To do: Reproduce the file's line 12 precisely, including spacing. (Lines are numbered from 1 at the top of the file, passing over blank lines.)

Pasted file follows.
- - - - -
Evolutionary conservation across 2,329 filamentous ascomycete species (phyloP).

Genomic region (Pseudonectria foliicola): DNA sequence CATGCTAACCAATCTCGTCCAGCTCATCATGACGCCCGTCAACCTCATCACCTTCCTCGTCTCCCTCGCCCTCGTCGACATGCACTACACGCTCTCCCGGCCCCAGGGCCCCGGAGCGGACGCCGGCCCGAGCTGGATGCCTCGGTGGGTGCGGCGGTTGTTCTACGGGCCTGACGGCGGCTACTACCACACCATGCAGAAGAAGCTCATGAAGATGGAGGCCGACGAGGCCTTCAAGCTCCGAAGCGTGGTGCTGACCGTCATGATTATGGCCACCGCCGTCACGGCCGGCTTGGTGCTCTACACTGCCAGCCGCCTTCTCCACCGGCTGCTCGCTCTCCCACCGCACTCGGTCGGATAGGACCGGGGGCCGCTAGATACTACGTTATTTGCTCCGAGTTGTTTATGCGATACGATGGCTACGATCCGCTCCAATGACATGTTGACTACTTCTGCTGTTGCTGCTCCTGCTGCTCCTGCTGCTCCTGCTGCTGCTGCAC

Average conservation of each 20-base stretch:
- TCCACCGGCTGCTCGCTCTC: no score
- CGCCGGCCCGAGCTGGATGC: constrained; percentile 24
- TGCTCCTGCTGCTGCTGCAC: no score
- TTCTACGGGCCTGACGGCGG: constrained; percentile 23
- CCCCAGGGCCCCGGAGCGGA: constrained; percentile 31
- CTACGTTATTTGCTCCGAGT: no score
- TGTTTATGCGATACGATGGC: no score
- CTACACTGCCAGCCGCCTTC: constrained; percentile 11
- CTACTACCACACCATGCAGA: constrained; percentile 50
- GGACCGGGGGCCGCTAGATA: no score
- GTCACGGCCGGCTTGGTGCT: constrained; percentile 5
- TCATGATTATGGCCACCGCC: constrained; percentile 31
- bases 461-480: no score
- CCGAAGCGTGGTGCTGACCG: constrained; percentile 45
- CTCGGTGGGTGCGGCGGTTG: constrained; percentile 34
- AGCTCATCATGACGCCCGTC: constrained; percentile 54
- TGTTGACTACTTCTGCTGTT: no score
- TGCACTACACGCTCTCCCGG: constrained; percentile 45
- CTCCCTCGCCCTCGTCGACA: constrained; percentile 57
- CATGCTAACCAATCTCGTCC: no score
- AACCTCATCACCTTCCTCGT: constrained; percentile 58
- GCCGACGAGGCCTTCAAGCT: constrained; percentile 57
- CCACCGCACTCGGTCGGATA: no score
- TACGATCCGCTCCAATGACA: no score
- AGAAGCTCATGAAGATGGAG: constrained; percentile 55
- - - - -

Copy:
- CTACTACCACACCATGCAGA: constrained; percentile 50